Journal of Bioenergetics and Biomembranes

, Volume 25, Issue 4, pp 385–391

Na+-translocating NADH-quinone reductase of marine and halophilic bacteria

  • Tsutomu Unemoto
  • Maki Hayashi

DOI: 10.1007/BF00762464

Cite this article as:
Unemoto, T. & Hayashi, M. J Bioenerg Biomembr (1993) 25: 385. doi:10.1007/BF00762464


The respiratory chain of marine and moderately halophilic bacteria requires Na+ for maximum activity, and the site of Na+-dependent activation is located in the NADH-quinone reductase segment. The Na+-dependent NADH-quinone reductase purified from marine bacteriumVibrio alginolyticus is composed of three subunits, α, β, and γ, with apparentMr of 52, 46, and 32kDa, respectively. The FAD-containing β-subunit reacts with NADH and reduces ubiquinone-1 (Q-1) by a one-electron transfer pathway to produce ubisemiquinones. In the presence of the FMN-containing α-subunit and the γ-subunit, Q-1 is converted to ubiquinol-1 without the accumulation of free radicals. The reaction catalyzed by the α-subunit is strictly dependent on Na+ and is strongly inhibited by 2-n-heptyl-4-hydroxyquinoline N-oxide (HQNO), which is tightly coupled to the electrogenic extrusion of Na+. A similar type of Na+-translocating NADH-quinone reductase is widely distributed among marine and moderately halophilic bacteria. The respiratory chain ofV. alginolyticus contains another NADH-quinone reductase which is Na+ independent and has no energy-transducing capacity. These two types of NADH-quinone reductase are quite different with respect to their mode of quinone reduction and their sensitivity toward NADH preincubation.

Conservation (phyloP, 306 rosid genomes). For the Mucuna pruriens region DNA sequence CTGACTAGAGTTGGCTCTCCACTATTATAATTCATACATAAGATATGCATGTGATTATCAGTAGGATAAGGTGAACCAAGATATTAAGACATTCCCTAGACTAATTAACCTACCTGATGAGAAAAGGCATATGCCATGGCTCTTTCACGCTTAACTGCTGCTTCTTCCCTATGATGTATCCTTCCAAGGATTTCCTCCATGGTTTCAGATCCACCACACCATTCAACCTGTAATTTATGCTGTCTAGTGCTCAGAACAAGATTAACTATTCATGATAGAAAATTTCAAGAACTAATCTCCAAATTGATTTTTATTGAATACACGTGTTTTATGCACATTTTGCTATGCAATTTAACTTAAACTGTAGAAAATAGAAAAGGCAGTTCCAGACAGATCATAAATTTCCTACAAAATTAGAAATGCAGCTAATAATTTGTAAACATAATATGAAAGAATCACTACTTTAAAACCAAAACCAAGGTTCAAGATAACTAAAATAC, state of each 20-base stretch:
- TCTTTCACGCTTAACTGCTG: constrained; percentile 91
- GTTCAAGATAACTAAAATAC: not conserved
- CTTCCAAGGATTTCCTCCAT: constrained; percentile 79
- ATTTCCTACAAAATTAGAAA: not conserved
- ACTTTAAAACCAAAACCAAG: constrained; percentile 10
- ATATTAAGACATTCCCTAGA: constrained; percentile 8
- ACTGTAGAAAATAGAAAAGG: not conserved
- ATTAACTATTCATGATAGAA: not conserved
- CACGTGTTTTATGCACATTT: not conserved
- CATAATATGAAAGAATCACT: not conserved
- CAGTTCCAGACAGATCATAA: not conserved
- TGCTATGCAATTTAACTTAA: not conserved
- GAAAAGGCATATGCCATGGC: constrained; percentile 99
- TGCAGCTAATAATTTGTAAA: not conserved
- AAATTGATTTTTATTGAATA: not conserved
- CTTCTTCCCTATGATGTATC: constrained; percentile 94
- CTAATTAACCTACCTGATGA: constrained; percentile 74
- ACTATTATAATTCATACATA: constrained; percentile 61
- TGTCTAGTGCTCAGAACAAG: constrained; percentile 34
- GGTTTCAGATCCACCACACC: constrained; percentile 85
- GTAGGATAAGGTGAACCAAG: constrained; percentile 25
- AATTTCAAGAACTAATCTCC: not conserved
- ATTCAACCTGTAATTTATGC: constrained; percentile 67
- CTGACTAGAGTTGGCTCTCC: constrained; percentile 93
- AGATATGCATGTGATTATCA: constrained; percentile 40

Key words

Na+ transportNADH-quinone reductaseNa+ pumprespiratory chainflavoproteinmarine bacteriahalophilic bacteria

Copyright information

© Plenum Publishing Corporation 1993

Authors and Affiliations

  • Tsutomu Unemoto
    • 1
  • Maki Hayashi
    • 1
  1. 1.Laboratory of Membrane Biochemistry, Faculty of Pharmaceutical SciencesChiba UniversityChibaJapan